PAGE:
Low Cost Virtual Reality and its Application to Chemical Engineering - Part Two John T. Bell & H. Scott Fogler University of Michigan June 1995
Introduction and Update from Part One This article has been broken up into two parts, the first of which presented an introduction to virtual reality and some discussion of what low-cost hardware and software options are available3. This second part will cover some applications of virtual reality, including areas where VR is being or could be applied to chemical engineering, and in particular the work being done at the University of Michigan’s department of Chemical Engineering to apply low-cost virtual reality to undergraduate education. First of all, however, it is necessary to address a few issues which have changed substantially since part one was written. The fact that so much has changed in just six months is typical of this rapidly developing field. • Sourceless trackers improving and gaining in popularity15: Part one of this article discussed head trackers costing hundreds or thousands of dollars which utilize a transmitter and receiver combination, ( either electromagnetic or ultrasonic ), to track the position and orientation of a users head, and mentioned the existence of sourceless trackers. These latter devices, which incorporate gravimetric tilt sensors, compasses, gyroscopes, and other selfcontained sensors are termed “sourceless” because they are entirely self contained, which eliminates some of the clutter of a VR setup, and avoids the interference problem when multiple sensors are used in close proximity. These sensors are much less expensive to produce, and have become quite popular, particularly as a 3 degree of freedom ( rotation only ) sensor for tracking head movements of a seated user, because the position of the head does not change appreciably in that environment. HMDs available for $800 with built-in head tracker: In the first part of this article a low-cost head mounted display was one which cost only a few thousand dollars, such as the CyberEye from General Reality Company, which then also required the separate purchase of a head tracking device of some kind. While that solution is still available, and is a good quality device, a new product has recently hit the market which has won many awards and much praise from the virtual reality industry. That product is the i-Glasses, from Virtual I/O inc., which weighs in at just 8 ounces and fits in your pocket for color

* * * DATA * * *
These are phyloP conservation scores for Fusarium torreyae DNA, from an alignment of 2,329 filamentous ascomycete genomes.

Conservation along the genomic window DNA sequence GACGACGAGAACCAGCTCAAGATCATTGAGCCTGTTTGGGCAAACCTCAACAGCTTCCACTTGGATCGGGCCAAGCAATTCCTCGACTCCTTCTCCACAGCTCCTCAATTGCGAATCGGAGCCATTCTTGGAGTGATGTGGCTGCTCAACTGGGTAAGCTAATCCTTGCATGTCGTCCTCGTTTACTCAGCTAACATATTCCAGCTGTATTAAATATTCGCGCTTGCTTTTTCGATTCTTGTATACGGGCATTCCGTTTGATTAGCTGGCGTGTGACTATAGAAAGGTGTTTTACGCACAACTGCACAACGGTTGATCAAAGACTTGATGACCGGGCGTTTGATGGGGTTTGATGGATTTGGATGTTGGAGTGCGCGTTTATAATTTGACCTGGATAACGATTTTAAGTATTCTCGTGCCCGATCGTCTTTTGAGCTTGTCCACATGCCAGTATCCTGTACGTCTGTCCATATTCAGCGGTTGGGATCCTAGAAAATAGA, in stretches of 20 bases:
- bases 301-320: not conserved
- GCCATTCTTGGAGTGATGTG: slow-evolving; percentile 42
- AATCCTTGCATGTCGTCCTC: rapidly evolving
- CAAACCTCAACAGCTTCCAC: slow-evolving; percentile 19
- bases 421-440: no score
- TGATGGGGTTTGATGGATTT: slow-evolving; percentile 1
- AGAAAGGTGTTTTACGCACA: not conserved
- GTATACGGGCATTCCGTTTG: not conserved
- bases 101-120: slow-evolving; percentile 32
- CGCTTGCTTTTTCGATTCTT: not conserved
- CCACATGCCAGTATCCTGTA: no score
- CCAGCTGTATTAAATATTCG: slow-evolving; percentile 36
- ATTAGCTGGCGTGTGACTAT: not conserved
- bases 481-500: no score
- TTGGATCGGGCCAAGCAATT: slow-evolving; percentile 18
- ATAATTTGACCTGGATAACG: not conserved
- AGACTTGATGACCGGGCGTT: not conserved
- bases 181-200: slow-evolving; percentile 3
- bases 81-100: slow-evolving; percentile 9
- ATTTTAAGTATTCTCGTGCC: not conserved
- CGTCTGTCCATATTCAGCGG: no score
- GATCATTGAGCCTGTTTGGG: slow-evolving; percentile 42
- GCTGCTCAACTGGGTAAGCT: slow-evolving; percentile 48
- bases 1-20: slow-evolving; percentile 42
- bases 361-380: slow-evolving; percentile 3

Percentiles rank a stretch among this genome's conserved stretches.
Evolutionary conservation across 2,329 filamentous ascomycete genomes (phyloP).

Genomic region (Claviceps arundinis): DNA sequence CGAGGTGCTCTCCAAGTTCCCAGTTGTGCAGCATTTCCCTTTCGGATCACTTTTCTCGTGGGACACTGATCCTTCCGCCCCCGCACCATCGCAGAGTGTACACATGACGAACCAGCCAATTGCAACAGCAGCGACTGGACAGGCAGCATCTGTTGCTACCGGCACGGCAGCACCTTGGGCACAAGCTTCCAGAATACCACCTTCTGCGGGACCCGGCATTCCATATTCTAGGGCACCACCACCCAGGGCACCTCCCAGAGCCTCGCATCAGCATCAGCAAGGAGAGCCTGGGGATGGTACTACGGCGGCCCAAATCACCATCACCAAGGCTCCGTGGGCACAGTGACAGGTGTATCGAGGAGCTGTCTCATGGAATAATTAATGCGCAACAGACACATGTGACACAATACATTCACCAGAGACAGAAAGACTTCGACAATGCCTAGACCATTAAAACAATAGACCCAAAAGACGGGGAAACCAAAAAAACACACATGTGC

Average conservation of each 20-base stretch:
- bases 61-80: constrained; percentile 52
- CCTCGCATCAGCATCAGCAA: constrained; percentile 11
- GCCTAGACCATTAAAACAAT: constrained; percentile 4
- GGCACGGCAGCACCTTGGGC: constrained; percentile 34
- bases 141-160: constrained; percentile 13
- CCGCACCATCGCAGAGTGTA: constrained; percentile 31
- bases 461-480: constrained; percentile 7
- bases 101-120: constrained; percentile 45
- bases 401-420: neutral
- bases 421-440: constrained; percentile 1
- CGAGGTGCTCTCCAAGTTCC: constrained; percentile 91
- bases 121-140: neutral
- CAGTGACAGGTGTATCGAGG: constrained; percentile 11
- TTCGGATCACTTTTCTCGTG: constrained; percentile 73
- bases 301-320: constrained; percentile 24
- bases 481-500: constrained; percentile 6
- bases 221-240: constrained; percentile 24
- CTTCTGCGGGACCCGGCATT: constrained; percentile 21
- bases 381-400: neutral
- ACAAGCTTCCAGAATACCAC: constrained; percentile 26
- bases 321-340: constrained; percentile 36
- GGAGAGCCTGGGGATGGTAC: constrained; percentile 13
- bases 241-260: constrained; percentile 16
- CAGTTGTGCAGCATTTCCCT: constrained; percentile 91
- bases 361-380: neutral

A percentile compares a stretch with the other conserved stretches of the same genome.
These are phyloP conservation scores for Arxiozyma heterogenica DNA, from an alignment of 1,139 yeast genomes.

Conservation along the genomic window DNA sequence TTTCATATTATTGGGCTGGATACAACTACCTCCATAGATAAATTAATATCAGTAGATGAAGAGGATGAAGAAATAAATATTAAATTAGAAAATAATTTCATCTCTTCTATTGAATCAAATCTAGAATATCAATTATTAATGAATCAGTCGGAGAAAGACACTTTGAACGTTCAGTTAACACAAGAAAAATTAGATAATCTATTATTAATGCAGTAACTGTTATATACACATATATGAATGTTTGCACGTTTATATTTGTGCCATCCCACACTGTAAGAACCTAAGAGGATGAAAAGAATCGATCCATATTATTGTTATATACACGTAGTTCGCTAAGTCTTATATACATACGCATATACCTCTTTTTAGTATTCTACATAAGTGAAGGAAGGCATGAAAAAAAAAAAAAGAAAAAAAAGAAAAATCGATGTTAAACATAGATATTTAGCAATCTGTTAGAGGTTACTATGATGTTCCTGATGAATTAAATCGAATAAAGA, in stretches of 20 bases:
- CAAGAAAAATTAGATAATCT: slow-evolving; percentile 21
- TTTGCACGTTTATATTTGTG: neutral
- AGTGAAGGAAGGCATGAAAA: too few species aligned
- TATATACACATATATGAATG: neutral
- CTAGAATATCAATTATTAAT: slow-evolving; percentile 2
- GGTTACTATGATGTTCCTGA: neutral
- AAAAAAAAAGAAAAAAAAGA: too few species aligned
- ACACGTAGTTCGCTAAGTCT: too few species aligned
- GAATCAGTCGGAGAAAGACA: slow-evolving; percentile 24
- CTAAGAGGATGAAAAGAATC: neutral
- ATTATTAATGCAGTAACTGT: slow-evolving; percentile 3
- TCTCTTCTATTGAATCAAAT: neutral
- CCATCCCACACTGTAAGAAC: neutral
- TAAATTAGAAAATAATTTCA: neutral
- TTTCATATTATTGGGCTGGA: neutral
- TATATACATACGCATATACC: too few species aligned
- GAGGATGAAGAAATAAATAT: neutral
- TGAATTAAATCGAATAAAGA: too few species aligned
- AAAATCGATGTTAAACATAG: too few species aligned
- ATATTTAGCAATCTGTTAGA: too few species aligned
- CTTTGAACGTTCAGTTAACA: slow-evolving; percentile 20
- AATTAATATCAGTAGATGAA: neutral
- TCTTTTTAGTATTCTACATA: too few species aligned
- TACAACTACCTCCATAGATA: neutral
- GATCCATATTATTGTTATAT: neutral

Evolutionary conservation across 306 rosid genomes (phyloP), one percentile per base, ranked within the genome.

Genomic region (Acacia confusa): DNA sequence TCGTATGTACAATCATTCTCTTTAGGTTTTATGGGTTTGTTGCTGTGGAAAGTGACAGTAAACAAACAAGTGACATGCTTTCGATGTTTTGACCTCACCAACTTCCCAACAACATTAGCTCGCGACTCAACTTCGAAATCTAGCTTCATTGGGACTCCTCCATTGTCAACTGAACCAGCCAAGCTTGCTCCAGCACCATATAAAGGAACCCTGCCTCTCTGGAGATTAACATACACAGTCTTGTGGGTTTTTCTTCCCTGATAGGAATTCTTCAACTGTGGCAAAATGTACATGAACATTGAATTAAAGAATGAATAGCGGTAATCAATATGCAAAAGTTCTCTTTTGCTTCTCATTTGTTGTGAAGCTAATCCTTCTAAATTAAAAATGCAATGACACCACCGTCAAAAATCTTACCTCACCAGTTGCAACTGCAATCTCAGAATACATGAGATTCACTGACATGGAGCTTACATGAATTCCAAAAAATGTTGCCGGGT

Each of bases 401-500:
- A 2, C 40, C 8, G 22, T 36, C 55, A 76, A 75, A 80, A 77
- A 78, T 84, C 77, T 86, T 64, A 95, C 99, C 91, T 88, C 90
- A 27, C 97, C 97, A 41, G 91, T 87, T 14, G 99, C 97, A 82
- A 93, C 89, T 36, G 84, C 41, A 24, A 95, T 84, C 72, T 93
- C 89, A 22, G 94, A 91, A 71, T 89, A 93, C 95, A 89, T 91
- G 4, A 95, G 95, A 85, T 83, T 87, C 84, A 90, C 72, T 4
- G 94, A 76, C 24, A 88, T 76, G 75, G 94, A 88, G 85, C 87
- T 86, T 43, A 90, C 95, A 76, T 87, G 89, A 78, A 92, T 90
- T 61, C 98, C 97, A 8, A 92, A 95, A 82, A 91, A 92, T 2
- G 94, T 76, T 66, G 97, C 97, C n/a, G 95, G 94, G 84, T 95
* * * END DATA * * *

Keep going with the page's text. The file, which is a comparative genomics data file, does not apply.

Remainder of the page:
13 stereo viewing and built-in 3 DOF tracking for only $800. i-Glasses are the first product offered by this fledgling company, and other ( e.g. VGA ) products are expected within a year. Zwern20 provides a good review of available head-mounted display devices. • New low-cost wired gloves available and others announced: Part one discussed the Nintendo Powerglove, a discontinued toy accessory which some homebrew VR enthusiasts have wired into their computers, and also mentioned the existence of more advanced gloves costing thousands of dollars based on fiber optics technology. Two announcements have been made within the last month regarding the availability of new low-cost wired gloves. First of all, Arthur Zwern, of General Reality Company, announced the U.S. availability of a fiberoptic glove produced by Fifth Dimension, with an introductory price of $495, and a quality equivalent to the original fiber-optic gloves produced by the ( now-defunct? ) VPL corporation. The second announcement was by Chris Gentile, of Abrams/Gentile Entertainment, the manufacturers and patent holders of the discontinued Nintendo PowerGlove. AGE announced the development of a “PC PowerGlove”, to be available in 1996 for less than $120, with much higher resolution and better features than the Nintendo PowerGlove, and pre-configured to connect to a PC serial port. Special options...